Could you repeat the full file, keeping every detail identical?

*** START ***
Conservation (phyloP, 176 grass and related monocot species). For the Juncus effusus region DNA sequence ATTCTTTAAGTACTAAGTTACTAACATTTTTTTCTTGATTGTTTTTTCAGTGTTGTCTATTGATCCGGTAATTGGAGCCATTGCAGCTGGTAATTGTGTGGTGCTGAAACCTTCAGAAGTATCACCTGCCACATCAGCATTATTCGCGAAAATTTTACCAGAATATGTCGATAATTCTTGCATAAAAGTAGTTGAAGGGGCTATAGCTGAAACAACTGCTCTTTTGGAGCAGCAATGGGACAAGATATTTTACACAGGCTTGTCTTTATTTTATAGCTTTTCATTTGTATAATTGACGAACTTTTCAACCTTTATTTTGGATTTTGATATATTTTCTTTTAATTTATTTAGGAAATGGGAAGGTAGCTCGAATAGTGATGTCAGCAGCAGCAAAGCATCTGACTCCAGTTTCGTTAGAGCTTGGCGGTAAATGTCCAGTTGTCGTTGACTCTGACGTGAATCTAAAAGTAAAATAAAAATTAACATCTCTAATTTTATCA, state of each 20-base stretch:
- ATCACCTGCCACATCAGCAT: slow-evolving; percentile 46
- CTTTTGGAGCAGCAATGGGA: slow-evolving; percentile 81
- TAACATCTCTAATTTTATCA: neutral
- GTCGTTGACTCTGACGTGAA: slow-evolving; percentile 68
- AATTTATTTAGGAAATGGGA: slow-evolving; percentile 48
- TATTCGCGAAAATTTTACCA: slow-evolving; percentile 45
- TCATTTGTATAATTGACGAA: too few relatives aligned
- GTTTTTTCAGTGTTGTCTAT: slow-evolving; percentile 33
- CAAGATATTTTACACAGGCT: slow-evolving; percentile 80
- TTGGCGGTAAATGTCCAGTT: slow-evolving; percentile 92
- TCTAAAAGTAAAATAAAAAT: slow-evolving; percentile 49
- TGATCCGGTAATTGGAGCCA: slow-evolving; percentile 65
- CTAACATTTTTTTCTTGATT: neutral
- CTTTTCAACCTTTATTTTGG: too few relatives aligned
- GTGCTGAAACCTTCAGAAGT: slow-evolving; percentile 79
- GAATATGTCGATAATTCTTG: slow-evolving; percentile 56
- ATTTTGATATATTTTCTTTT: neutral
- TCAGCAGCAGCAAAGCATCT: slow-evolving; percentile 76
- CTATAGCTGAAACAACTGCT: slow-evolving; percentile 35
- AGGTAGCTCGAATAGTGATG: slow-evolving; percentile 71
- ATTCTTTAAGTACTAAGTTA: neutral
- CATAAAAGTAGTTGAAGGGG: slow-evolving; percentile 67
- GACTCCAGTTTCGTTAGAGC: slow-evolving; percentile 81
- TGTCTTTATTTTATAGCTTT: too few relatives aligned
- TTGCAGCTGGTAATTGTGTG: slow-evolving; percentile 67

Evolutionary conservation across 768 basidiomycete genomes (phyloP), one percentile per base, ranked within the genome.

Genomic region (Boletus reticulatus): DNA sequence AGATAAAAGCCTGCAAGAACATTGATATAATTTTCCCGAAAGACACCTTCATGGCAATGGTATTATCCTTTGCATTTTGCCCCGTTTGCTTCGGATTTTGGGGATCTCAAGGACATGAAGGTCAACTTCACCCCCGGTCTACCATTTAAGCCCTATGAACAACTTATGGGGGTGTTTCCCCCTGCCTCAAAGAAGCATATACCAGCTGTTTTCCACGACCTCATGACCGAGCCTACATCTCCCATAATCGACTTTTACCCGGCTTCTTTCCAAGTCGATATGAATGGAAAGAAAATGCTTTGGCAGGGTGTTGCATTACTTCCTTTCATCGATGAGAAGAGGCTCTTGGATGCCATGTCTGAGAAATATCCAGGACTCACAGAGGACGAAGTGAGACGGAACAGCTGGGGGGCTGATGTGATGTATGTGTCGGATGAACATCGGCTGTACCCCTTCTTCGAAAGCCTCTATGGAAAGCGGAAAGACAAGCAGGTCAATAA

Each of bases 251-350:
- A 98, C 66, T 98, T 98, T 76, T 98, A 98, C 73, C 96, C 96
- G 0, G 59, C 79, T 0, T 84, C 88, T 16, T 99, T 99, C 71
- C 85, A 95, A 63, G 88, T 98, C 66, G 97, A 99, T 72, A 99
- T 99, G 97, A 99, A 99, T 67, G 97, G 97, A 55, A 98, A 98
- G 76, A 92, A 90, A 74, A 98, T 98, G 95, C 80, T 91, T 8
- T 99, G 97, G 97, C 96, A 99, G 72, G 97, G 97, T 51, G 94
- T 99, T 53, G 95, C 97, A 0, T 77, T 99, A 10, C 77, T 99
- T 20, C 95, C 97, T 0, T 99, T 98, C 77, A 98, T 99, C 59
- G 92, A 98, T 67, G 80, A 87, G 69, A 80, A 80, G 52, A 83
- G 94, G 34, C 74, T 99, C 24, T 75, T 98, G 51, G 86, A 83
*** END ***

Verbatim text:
Conservation (phyloP, 176 grass and related monocot species). For the Juncus effusus region DNA sequence ATTCTTTAAGTACTAAGTTACTAACATTTTTTTCTTGATTGTTTTTTCAGTGTTGTCTATTGATCCGGTAATTGGAGCCATTGCAGCTGGTAATTGTGTGGTGCTGAAACCTTCAGAAGTATCACCTGCCACATCAGCATTATTCGCGAAAATTTTACCAGAATATGTCGATAATTCTTGCATAAAAGTAGTTGAAGGGGCTATAGCTGAAACAACTGCTCTTTTGGAGCAGCAATGGGACAAGATATTTTACACAGGCTTGTCTTTATTTTATAGCTTTTCATTTGTATAATTGACGAACTTTTCAACCTTTATTTTGGATTTTGATATATTTTCTTTTAATTTATTTAGGAAATGGGAAGGTAGCTCGAATAGTGATGTCAGCAGCAGCAAAGCATCTGACTCCAGTTTCGTTAGAGCTTGGCGGTAAATGTCCAGTTGTCGTTGACTCTGACGTGAATCTAAAAGTAAAATAAAAATTAACATCTCTAATTTTATCA, state of each 20-base stretch:
- ATCACCTGCCACATCAGCAT: slow-evolving; percentile 46
- CTTTTGGAGCAGCAATGGGA: slow-evolving; percentile 81
- TAACATCTCTAATTTTATCA: neutral
- GTCGTTGACTCTGACGTGAA: slow-evolving; percentile 68
- AATTTATTTAGGAAATGGGA: slow-evolving; percentile 48
- TATTCGCGAAAATTTTACCA: slow-evolving; percentile 45
- TCATTTGTATAATTGACGAA: too few relatives aligned
- GTTTTTTCAGTGTTGTCTAT: slow-evolving; percentile 33
- CAAGATATTTTACACAGGCT: slow-evolving; percentile 80
- TTGGCGGTAAATGTCCAGTT: slow-evolving; percentile 92
- TCTAAAAGTAAAATAAAAAT: slow-evolving; percentile 49
- TGATCCGGTAATTGGAGCCA: slow-evolving; percentile 65
- CTAACATTTTTTTCTTGATT: neutral
- CTTTTCAACCTTTATTTTGG: too few relatives aligned
- GTGCTGAAACCTTCAGAAGT: slow-evolving; percentile 79
- GAATATGTCGATAATTCTTG: slow-evolving; percentile 56
- ATTTTGATATATTTTCTTTT: neutral
- TCAGCAGCAGCAAAGCATCT: slow-evolving; percentile 76
- CTATAGCTGAAACAACTGCT: slow-evolving; percentile 35
- AGGTAGCTCGAATAGTGATG: slow-evolving; percentile 71
- ATTCTTTAAGTACTAAGTTA: neutral
- CATAAAAGTAGTTGAAGGGG: slow-evolving; percentile 67
- GACTCCAGTTTCGTTAGAGC: slow-evolving; percentile 81
- TGTCTTTATTTTATAGCTTT: too few relatives aligned
- TTGCAGCTGGTAATTGTGTG: slow-evolving; percentile 67

Evolutionary conservation across 768 basidiomycete genomes (phyloP), one percentile per base, ranked within the genome.

Genomic region (Boletus reticulatus): DNA sequence AGATAAAAGCCTGCAAGAACATTGATATAATTTTCCCGAAAGACACCTTCATGGCAATGGTATTATCCTTTGCATTTTGCCCCGTTTGCTTCGGATTTTGGGGATCTCAAGGACATGAAGGTCAACTTCACCCCCGGTCTACCATTTAAGCCCTATGAACAACTTATGGGGGTGTTTCCCCCTGCCTCAAAGAAGCATATACCAGCTGTTTTCCACGACCTCATGACCGAGCCTACATCTCCCATAATCGACTTTTACCCGGCTTCTTTCCAAGTCGATATGAATGGAAAGAAAATGCTTTGGCAGGGTGTTGCATTACTTCCTTTCATCGATGAGAAGAGGCTCTTGGATGCCATGTCTGAGAAATATCCAGGACTCACAGAGGACGAAGTGAGACGGAACAGCTGGGGGGCTGATGTGATGTATGTGTCGGATGAACATCGGCTGTACCCCTTCTTCGAAAGCCTCTATGGAAAGCGGAAAGACAAGCAGGTCAATAA

Each of bases 251-350:
- A 98, C 66, T 98, T 98, T 76, T 98, A 98, C 73, C 96, C 96
- G 0, G 59, C 79, T 0, T 84, C 88, T 16, T 99, T 99, C 71
- C 85, A 95, A 63, G 88, T 98, C 66, G 97, A 99, T 72, A 99
- T 99, G 97, A 99, A 99, T 67, G 97, G 97, A 55, A 98, A 98
- G 76, A 92, A 90, A 74, A 98, T 98, G 95, C 80, T 91, T 8
- T 99, G 97, G 97, C 96, A 99, G 72, G 97, G 97, T 51, G 94
- T 99, T 53, G 95, C 97, A 0, T 77, T 99, A 10, C 77, T 99
- T 20, C 95, C 97, T 0, T 99, T 98, C 77, A 98, T 99, C 59
- G 92, A 98, T 67, G 80, A 87, G 69, A 80, A 80, G 52, A 83
- G 94, G 34, C 74, T 99, C 24, T 75, T 98, G 51, G 86, A 83